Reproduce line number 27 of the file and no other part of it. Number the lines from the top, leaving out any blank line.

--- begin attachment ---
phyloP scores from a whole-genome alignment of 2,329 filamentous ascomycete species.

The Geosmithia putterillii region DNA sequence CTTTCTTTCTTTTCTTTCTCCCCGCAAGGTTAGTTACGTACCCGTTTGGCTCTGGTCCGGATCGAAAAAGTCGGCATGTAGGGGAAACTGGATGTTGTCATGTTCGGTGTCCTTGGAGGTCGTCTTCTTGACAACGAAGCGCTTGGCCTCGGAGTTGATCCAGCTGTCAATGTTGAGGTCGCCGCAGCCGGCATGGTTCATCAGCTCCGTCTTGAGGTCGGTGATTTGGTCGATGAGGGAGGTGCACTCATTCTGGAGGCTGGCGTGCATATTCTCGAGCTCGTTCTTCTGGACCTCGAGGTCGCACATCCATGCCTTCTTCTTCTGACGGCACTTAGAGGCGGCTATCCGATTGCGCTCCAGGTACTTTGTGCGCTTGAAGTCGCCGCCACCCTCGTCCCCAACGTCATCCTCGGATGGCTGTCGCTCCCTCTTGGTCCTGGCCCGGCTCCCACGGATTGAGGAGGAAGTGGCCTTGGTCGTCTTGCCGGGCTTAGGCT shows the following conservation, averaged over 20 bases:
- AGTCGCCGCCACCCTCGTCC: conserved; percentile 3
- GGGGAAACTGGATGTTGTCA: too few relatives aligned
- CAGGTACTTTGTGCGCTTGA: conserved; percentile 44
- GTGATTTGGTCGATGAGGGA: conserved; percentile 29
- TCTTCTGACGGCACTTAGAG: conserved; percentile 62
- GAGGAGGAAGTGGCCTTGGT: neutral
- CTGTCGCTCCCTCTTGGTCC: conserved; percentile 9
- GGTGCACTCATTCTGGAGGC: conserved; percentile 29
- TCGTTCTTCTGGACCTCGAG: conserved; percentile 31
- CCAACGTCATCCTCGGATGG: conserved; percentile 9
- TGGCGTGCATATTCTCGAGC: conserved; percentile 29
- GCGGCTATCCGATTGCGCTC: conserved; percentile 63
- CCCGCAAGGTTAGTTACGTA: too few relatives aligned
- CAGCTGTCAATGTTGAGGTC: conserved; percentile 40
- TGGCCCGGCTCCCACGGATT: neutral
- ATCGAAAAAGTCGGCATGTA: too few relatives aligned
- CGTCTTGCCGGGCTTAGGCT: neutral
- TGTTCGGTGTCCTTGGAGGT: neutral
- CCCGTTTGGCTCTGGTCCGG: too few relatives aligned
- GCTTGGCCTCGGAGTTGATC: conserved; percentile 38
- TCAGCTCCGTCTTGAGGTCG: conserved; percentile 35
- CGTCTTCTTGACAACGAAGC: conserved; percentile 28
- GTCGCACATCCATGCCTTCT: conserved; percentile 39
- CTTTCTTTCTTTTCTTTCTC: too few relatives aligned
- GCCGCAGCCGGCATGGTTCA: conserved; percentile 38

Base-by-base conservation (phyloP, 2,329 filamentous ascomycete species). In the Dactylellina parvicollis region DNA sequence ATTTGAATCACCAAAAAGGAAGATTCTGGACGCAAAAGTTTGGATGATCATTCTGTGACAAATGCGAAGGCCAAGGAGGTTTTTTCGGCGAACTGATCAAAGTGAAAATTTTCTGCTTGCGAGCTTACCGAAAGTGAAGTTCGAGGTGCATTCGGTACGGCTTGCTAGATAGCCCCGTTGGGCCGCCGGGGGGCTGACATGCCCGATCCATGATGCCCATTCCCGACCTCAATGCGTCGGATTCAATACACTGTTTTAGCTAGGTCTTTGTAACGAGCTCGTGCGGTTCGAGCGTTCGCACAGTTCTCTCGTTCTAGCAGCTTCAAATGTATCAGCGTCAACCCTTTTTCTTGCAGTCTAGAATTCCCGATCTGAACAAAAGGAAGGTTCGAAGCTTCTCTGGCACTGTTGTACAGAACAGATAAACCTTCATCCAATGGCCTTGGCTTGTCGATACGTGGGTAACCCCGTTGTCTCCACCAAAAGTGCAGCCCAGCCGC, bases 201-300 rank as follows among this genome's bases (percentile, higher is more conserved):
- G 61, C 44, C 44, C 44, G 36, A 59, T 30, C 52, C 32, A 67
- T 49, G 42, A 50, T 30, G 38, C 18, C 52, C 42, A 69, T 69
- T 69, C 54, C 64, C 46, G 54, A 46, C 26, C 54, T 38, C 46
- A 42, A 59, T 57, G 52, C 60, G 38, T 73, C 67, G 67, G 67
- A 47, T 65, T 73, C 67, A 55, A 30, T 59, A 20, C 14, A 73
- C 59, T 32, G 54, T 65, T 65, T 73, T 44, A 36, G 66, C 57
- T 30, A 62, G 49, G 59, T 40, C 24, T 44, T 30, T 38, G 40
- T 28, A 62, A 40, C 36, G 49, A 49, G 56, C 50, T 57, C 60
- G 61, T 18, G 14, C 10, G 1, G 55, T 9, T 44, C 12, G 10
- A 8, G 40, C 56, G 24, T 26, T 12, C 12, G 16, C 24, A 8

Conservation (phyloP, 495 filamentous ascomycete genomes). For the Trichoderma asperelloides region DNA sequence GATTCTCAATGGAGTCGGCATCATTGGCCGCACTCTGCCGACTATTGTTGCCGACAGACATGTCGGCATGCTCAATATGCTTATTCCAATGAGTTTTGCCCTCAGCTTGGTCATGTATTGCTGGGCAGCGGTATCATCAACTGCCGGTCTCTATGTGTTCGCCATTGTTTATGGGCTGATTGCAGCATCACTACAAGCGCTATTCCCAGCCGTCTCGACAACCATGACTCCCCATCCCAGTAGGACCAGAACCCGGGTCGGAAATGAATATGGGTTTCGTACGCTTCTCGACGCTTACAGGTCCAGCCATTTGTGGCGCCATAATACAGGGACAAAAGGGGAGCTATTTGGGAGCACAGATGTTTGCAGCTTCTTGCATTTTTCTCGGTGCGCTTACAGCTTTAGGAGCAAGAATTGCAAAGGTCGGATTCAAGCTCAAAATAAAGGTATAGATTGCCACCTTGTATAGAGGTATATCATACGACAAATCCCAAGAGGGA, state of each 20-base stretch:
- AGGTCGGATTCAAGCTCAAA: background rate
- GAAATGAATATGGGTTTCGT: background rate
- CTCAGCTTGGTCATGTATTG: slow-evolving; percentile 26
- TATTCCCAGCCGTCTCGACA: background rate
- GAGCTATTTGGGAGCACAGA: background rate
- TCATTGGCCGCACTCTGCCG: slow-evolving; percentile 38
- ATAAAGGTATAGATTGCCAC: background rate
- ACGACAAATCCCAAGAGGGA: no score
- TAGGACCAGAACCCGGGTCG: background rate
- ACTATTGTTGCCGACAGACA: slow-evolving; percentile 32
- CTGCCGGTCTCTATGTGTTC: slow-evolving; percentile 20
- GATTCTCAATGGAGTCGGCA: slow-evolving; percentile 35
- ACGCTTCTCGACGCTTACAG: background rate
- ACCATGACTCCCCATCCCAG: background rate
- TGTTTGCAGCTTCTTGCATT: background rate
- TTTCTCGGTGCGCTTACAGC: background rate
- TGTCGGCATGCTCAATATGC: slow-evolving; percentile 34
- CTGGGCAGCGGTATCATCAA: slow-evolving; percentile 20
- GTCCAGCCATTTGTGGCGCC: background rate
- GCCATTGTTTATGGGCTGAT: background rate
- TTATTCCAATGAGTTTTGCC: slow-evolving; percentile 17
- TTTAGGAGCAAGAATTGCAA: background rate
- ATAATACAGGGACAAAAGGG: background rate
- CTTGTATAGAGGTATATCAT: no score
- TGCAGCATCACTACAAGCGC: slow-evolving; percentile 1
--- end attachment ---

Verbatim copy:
- GCCGCAGCCGGCATGGTTCA: conserved; percentile 38